Wednesday, February 8, 2012

Author Guest Post: Taylor M. Polites

The Rebel Wife
By: Taylor M. Polites
Pub. Date: February 7, 2012
Publisher: Simon & Schuster
Set in Reconstruction Alabama, Augusta “Gus” Branson's is a young widow whose quest for freedom turns into a race for her life when her husband Eli dies of a swift and horrifying fever and a large package of money – her only inheritance and means of survival – goes missing. Gus begins to wake to the realities that surround her: the social stigma her marriage has stained her with, what her husband did to earn his fortune, the shifting and very dangerous political and social landscape that is being destroyed by violence between the Klan and the Freeman's Bureau, and the deadly fever that is spreading like wildfire. Nothing is as she believed, everyone she trusts is hiding something from her. 

Today I have author Taylor M. Polites discussing the strengths and fears of the female heroines that has helped shape his main character, Augusta in his novel, The Rebel Wife.

In my novel The Rebel Wife, Augusta Branson narrates the story and changes in its telling.  She is a strong woman at her core, but has to wake up and look around her to really activate that strength.  That female strength has always been something that drew me to fiction from the first time I read Gone With the Wind when I was in seventh grade.  That Scarlett really turned my head!  And the books I remember the best, that I enjoyed the most, had equally strong-minded and willful women in them.  Elizabeth Bennett in Pride and Prejudice, Lily Bart in The House of Mirth, Emma Bovary and Anna Karenina.  Becky Sharp in Vanity Fair and even her friend, the very good Amelia Sedley.  Lizzie Eustace in Trollope’s The Eustace Diamonds and Isabel Archer in Henry James’ The Portrait of a Lady.  I could go on and on (but I bet you guessed that already).  Tragic or triumphant, these women captivated me.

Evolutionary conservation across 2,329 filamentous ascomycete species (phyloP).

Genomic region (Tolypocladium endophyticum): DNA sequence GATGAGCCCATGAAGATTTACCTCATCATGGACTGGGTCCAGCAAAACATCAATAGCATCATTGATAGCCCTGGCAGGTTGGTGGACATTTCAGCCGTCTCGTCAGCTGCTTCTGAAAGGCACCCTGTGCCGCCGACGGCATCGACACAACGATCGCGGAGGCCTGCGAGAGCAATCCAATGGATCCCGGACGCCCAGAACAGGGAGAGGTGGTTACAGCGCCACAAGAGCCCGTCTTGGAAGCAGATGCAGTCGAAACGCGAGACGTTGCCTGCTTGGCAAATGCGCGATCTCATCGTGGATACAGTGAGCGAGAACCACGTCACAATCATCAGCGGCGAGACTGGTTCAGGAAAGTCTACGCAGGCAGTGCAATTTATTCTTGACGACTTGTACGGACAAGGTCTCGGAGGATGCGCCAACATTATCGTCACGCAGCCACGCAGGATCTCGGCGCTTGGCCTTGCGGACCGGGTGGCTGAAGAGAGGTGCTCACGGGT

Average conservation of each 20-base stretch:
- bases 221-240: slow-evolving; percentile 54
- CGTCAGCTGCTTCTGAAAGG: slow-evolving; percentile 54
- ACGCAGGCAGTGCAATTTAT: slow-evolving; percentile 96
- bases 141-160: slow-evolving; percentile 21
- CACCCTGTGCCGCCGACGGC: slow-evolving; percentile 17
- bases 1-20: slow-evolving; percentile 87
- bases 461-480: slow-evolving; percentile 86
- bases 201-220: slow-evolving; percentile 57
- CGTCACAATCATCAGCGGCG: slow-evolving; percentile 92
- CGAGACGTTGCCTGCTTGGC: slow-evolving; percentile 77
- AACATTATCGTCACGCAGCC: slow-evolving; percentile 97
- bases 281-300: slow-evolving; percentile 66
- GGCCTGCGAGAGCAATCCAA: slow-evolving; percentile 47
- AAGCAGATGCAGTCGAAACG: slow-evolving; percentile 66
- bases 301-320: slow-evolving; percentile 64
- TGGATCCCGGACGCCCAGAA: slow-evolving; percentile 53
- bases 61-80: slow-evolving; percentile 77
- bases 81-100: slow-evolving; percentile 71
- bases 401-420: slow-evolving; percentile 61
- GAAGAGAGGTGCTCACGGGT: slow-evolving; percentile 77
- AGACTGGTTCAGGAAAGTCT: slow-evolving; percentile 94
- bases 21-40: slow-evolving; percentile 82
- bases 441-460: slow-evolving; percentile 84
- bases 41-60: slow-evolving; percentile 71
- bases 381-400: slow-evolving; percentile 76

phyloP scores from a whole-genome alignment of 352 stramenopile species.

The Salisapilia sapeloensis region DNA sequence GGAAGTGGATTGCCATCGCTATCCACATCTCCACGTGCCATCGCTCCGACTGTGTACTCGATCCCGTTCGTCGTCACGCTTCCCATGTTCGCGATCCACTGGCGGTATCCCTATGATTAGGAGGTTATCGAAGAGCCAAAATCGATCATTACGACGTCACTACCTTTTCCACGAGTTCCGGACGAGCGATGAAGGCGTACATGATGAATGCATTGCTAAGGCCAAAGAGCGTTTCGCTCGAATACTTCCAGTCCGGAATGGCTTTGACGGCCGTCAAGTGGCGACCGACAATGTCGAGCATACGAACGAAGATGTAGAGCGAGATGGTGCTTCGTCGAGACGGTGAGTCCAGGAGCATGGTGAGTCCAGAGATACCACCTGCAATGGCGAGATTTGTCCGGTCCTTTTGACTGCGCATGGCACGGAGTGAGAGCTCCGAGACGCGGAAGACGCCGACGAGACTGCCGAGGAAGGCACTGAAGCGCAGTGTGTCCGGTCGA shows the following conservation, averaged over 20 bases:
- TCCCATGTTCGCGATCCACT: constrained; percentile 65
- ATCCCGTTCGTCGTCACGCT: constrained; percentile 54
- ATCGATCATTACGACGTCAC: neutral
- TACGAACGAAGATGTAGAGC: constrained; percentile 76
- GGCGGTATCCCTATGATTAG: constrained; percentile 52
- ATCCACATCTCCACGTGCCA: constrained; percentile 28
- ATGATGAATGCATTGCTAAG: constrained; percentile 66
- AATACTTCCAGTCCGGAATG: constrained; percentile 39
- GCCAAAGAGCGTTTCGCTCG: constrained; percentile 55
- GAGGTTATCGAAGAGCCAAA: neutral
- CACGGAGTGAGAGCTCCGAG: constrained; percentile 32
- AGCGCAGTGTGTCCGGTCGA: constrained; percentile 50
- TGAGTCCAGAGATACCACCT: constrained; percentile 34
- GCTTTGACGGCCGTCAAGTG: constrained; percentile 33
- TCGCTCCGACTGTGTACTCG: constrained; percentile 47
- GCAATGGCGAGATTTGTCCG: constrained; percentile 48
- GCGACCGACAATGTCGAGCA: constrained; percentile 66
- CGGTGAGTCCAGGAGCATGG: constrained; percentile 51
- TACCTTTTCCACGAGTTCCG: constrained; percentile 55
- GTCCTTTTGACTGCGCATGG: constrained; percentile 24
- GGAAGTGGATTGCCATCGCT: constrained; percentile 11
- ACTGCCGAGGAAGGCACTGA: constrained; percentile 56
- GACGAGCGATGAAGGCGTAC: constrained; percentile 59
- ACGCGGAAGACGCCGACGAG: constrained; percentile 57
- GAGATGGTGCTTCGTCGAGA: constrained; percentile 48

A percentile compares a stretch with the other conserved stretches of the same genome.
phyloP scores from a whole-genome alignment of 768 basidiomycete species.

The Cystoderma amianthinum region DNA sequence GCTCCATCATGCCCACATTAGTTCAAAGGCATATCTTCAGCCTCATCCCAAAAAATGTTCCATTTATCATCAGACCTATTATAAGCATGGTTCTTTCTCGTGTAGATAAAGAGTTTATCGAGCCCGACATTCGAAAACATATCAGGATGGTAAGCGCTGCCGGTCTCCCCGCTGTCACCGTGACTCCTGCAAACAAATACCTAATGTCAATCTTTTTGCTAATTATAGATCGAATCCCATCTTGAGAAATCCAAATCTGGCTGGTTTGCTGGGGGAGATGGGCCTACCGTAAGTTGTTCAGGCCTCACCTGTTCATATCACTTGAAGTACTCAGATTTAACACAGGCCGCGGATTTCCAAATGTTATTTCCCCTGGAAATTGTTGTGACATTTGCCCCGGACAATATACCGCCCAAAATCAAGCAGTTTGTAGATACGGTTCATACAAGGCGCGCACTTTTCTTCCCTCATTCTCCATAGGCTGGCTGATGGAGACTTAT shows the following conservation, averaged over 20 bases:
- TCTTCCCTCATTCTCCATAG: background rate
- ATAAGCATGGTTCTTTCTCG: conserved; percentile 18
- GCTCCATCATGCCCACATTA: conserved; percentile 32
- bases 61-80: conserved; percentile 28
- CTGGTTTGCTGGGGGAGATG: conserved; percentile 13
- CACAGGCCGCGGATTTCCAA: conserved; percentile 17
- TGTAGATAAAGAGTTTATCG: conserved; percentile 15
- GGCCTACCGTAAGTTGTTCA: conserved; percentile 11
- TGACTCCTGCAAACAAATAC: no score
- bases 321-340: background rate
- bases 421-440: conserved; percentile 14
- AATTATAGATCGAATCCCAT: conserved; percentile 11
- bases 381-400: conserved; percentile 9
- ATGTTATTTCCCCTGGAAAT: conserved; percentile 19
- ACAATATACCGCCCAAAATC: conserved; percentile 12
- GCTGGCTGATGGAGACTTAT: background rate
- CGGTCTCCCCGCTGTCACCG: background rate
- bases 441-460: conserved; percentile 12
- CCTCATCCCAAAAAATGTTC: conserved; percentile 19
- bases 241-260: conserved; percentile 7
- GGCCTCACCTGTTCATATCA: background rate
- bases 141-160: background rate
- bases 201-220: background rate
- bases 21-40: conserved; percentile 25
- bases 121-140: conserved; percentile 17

But there were Southern women, too, most of them real, who were equally important in helping me find the character of Augusta.  First and foremost, the incomparable Mary Chesnut, revealed through C. Vann Woodward’s painstaking and detailed reconstruction of her diaries.  She was smart and ambitious, but frustrated by the constraints of the masculine world she inhabited.  She made confessions of her disgust with slavery (although that never made her a civil rights activist) and told anecdotes that revealed much about how she dealt with a woman’s sense of servitude.  In particular, there was a story that affected me much and that I used in The Rebel Wife.  One night, Judge Wigfall was visiting the Chesnuts in wartime Richmond.  The judge stayed very late and Mary’s husband, James, pulled her aside, scolding her severely for keeping him talking—about politics, no less!  Mary said she could only laugh to the point of tears.  It was impossible for her to argue with him, yet as hostess, her obligation was to entertain—and doubtless she enjoyed sparring with Wigfall.  She was caught either way and compelled to submit to her husband with no words, only her laughter and tears to protest her situation.